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F-105 Thunderchief

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The F-105 "Thunderchief" was a single-seat combat plane with a single Pratt & Whitney J75 engine (capable of generating 26,500 pounds of thrust).  It was the biggest plane of its kind in aviation history and another "workhorse" of the Vietnam War.

With a maximum speed of 831 mph, the Thunderchief carried lots of armament: 

  • One M6-1 20mm Vulcan cannon
  • 14,000 lbs. of ordnance (such as conventional bombs, rocket packs, missiles and special weapons which were carried internally or externally)

The Federation of American Scientists provides more information about this important aircraft:

The Republic F-105 Thunderchief was the first supersonic tactical fighter-bomber developed from scratch. Apart from being the biggest single-seat, single-engine combat aircraft in history, the F-105 was notable for its large internal bomb bay and unique swept-forward engine inlets in the wing roots. The wing was highly swept and incorporated low-speed ailerons and high-speed spoilers for lateral control, and a droop-snoot leading edge.

Known as "the Thud", this greatest of all single-engine combat jets bore a huge burden throughout the Vietnam War, and was a deadly and effective tactical fighter-bomber. A supersonic jet, the Thud is characterized by two unique systems: it is the only jet fighter to refuel from a side-fuselage boom, and was the first jet fighter to employ a Vulcan 20mm "Gatling Gun" cannon.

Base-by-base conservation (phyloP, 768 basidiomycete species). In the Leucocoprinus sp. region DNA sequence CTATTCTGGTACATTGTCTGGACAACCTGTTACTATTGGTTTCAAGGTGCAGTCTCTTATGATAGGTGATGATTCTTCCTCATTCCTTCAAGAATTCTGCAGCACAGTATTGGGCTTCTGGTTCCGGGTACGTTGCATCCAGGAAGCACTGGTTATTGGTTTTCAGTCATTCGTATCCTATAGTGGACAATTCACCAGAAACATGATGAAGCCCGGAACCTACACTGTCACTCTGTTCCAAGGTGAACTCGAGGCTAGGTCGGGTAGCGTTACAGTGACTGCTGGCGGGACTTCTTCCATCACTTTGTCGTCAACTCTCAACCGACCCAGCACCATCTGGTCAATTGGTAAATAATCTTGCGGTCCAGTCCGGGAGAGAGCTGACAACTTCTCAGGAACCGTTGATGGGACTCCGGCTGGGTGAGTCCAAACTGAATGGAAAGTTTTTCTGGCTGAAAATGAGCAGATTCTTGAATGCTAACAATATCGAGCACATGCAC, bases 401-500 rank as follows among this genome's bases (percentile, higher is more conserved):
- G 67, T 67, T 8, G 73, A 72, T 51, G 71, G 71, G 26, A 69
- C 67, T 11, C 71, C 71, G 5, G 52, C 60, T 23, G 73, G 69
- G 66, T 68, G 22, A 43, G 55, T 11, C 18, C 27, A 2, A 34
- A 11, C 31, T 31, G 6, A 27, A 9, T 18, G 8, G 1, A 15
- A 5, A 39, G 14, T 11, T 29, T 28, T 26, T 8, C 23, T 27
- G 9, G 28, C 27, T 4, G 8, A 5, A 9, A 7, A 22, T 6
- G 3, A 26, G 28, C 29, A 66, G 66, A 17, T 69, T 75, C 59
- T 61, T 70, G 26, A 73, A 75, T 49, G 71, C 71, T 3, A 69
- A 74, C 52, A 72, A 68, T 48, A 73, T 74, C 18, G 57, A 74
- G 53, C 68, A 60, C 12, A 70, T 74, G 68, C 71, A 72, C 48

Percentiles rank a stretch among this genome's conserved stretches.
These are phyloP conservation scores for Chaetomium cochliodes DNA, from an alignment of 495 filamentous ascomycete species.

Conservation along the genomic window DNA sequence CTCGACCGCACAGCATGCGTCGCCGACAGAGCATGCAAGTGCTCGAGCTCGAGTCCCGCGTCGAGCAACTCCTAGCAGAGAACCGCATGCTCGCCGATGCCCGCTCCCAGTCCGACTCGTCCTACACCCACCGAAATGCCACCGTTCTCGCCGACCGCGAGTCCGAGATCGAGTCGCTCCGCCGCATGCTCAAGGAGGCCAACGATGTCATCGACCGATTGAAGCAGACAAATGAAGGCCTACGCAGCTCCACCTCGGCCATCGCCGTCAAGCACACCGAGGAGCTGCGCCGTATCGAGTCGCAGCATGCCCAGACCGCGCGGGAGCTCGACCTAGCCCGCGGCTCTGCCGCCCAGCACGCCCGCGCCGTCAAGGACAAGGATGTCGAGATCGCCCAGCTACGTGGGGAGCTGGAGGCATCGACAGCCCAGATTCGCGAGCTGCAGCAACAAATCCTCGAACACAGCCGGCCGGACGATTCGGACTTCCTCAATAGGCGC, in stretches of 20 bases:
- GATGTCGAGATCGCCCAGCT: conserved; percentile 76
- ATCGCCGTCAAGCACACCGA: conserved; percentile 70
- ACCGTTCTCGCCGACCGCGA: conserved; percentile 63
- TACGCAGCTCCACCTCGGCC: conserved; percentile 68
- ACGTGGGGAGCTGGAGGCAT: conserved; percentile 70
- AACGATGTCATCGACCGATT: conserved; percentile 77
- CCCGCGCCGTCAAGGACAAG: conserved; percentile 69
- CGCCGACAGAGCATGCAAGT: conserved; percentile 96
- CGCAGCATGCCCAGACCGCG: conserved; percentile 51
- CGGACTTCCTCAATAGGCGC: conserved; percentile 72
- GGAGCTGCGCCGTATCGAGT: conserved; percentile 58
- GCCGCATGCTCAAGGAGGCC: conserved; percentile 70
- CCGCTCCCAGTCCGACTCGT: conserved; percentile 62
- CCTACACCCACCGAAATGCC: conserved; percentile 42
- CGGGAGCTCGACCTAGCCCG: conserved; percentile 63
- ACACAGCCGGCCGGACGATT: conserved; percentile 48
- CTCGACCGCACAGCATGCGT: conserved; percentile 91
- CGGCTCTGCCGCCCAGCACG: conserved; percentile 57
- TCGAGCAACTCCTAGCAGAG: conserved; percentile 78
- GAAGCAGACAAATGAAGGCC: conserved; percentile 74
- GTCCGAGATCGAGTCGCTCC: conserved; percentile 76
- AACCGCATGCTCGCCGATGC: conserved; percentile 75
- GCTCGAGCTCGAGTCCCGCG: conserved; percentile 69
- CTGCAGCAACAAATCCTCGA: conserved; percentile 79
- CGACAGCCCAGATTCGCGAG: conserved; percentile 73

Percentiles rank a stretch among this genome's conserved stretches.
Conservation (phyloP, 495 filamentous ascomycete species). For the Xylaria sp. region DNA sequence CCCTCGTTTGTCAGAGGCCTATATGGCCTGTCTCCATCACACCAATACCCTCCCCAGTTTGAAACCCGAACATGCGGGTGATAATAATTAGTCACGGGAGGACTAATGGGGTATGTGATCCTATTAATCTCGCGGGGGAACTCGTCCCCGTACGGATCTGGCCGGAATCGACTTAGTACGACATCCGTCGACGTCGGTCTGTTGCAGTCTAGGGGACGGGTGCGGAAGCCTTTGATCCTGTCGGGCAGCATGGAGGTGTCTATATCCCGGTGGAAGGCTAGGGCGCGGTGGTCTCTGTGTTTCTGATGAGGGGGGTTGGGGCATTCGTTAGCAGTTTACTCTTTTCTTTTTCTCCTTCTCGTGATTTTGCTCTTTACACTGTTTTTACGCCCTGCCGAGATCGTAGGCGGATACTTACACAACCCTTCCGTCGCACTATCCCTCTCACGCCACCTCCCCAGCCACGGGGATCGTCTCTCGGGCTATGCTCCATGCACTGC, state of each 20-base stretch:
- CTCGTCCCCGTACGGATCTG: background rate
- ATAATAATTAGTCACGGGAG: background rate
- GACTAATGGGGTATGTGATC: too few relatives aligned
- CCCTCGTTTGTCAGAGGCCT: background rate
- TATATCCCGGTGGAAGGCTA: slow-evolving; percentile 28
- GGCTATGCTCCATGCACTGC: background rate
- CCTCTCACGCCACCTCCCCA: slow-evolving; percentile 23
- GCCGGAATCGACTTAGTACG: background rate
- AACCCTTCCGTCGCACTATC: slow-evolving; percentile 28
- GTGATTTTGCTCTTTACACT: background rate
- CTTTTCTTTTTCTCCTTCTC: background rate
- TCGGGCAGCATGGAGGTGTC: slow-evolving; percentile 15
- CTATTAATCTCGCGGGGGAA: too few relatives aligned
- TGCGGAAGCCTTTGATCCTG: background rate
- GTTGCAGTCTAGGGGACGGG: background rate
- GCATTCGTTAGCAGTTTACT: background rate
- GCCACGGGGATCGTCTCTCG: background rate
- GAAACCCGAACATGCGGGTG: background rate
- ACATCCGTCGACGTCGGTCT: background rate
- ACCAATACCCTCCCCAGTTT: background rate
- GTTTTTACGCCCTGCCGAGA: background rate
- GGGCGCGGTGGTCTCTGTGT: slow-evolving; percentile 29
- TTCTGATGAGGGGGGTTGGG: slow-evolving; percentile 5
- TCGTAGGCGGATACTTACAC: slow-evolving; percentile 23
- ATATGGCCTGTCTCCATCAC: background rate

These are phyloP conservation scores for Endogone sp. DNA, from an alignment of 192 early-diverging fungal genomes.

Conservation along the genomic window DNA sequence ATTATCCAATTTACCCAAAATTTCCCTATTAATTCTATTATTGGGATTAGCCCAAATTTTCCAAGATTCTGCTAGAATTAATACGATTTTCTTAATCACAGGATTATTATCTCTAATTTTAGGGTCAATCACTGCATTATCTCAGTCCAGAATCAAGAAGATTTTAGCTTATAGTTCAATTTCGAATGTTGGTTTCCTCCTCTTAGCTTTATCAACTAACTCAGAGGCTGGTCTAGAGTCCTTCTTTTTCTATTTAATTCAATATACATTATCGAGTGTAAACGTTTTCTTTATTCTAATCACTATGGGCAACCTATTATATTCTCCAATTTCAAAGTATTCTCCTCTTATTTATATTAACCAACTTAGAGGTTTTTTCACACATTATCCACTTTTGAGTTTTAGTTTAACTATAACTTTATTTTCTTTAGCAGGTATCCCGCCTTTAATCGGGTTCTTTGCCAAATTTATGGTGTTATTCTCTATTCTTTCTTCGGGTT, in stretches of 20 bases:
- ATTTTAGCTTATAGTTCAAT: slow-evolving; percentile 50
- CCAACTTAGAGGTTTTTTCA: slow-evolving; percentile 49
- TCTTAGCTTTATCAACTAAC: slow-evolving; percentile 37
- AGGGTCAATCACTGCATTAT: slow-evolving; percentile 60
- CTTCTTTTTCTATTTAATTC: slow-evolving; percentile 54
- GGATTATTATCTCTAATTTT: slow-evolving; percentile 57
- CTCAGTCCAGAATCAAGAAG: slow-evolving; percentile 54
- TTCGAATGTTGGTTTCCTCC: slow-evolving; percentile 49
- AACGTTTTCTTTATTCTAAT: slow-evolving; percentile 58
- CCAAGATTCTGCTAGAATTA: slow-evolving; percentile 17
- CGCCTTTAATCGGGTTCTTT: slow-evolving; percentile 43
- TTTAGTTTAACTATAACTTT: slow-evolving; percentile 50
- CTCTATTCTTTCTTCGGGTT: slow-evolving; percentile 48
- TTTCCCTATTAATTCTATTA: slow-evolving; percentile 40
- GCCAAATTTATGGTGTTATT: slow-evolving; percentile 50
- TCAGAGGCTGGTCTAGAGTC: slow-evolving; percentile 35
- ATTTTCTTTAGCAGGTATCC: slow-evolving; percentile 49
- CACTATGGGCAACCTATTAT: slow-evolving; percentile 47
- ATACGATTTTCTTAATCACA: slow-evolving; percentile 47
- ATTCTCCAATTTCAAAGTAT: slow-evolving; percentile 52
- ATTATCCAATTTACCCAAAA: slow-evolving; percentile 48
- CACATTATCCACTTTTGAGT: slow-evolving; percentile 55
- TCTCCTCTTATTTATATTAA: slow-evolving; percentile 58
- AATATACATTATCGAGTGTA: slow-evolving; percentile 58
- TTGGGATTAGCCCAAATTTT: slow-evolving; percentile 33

The D-model made more air strikes against North Vietnam than any other US aircraft, and also suffered more losses. During the war, the versatile Thud was also credited with 25 MiG kills.

The F-105 evolved from a project begun in 1951 by Republic Aviation at Farmingdale NY to develop a supersonic tactical fighter-bomber to replace the F-84F. The massive F-105 was intended primarily for nuclear strike missions. The prototype first flew on October 22, 1955, but the first production aircraft, an F-105B, was not delivered to the USAF until 1958.

Each F-105 Thunderbird cost $2,237,000.


Media Credits

Image online, courtesy Federation of American Scientists.

PD

 

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